Last night, we played Risk 2210. My initial plan was to go into the water, so my starting units were spread out across the world. The idea behind this strategy is that you grab a Naval Commander and as many Naval Command Cards as you can to start the game and hope to get Hidden Energy. Then, because you're poised to enter all the water areas, you can get a bunch of free energy, and you can then bid higher to go first on Year 2, so you still control all those Water Territories, and you theoretically have a huge advantage right at the beginning of the game. The reason this works (when it does) is that Risk 2210 only goes for five years, so people don't necessarily have time to catch back up with you.
Now, when I laid my initial units out, I was necessarily spread all over the place. And the person who started in Australia was worried about what looked like a mass of armies just off her borders. So I assured her I had no designs on the land; I just wanted the water.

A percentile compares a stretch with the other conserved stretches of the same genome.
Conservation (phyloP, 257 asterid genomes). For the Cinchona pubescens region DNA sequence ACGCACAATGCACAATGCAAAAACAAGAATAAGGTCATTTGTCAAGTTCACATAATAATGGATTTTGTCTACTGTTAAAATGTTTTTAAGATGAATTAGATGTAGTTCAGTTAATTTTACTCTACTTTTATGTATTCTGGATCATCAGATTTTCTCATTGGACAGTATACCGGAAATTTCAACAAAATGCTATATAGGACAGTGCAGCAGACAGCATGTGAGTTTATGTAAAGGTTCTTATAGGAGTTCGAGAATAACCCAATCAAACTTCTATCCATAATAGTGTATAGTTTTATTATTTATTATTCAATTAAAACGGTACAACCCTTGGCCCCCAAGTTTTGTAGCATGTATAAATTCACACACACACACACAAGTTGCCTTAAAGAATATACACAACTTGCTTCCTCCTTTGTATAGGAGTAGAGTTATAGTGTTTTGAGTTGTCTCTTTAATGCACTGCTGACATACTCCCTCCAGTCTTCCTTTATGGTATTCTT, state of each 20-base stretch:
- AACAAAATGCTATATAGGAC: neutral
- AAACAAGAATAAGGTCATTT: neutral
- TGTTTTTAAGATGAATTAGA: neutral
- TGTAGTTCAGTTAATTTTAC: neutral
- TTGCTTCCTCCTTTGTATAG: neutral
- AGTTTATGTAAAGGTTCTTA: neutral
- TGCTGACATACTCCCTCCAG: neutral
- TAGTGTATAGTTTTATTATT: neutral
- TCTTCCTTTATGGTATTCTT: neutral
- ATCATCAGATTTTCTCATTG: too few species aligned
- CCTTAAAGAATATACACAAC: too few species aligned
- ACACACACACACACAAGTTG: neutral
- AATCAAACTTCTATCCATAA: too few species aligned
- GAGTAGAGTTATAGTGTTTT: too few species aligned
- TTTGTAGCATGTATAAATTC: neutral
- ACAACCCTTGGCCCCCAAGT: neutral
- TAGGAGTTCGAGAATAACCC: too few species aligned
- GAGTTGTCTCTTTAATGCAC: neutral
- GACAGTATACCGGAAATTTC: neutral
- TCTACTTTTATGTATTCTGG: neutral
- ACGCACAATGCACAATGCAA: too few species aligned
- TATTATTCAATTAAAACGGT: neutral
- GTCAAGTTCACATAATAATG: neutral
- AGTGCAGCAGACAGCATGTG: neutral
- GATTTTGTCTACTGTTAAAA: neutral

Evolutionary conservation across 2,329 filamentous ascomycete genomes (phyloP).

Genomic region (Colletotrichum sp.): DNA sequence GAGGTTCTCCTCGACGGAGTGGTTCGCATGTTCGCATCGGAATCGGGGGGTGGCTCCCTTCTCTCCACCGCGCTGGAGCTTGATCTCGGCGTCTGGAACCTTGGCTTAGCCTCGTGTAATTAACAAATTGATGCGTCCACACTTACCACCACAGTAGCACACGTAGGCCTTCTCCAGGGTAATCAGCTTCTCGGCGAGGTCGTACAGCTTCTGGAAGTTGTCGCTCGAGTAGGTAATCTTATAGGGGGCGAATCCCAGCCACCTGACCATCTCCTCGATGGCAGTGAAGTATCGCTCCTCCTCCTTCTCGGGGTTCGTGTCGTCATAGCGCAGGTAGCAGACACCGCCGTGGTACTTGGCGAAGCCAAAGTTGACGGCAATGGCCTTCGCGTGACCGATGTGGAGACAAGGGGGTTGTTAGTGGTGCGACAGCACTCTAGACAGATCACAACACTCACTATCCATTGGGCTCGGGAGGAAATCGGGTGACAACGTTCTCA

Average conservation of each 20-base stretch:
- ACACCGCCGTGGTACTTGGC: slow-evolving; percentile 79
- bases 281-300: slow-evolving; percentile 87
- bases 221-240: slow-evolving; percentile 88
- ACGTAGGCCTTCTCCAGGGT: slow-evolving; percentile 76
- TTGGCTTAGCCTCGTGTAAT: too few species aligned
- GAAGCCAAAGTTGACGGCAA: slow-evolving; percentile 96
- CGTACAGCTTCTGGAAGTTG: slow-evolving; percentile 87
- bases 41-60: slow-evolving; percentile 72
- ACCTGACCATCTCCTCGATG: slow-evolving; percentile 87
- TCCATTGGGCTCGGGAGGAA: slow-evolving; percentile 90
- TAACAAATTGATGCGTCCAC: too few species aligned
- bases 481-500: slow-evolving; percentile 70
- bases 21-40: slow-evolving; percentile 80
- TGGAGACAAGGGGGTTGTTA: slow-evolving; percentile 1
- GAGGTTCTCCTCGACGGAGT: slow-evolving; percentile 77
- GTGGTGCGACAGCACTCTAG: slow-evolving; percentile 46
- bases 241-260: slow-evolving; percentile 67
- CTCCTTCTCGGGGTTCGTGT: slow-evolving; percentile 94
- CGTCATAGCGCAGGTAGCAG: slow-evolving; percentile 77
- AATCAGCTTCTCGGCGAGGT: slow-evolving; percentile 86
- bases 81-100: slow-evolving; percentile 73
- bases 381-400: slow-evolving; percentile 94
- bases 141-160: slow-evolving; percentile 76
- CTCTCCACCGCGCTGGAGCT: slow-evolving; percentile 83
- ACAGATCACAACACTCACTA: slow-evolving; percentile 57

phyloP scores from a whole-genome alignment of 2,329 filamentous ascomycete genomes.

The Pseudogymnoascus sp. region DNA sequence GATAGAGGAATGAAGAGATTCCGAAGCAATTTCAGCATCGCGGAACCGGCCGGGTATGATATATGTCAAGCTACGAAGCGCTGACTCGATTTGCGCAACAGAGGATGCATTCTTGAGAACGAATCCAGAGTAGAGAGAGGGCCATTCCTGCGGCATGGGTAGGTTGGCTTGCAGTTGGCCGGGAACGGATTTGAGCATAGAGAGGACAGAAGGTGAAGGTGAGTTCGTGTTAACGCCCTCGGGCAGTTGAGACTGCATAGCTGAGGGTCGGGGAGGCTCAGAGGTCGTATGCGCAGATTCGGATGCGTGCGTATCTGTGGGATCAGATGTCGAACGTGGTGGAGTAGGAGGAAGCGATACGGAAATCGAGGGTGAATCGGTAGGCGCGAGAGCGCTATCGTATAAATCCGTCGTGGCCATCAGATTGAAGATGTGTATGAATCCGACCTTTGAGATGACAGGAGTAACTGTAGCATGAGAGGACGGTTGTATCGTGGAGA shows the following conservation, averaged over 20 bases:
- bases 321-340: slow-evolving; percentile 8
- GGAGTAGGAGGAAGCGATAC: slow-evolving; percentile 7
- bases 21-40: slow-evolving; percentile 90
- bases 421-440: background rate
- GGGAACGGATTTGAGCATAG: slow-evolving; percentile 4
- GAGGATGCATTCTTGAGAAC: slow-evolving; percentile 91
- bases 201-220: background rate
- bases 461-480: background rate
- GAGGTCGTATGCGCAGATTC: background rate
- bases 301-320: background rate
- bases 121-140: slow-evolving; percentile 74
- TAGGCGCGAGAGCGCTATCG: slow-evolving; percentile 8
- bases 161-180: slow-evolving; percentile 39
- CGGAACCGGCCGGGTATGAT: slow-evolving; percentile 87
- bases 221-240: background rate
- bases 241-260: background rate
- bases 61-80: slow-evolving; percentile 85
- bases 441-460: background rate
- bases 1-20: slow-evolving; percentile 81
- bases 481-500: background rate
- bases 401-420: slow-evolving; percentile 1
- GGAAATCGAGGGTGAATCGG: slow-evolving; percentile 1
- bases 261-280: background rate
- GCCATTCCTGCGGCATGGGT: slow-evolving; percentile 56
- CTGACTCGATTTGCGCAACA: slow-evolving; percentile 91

And then the people who went before me took some of the water territories and generally obliterated my forces on the Americas.
So now I didn't have position to reach all water territories, and I had to come up with a new plan. That plan turned out to be "take Australia, which I had claimed I had no designs on".
Now, I think this is relatively above-board. Risk is pretty much like Diplomacy, where you always have to assume everyone will do whatever's in their best interests regardless of what they've told you. But the person I backstabbed was annoyed about it. She sounded a bit like those dopes on Survivor who are always going on about how they play "with honor" and that's why they lost.
So, my question: do different games have different standards? Is it okay to deceive someone in poker but not in Risk?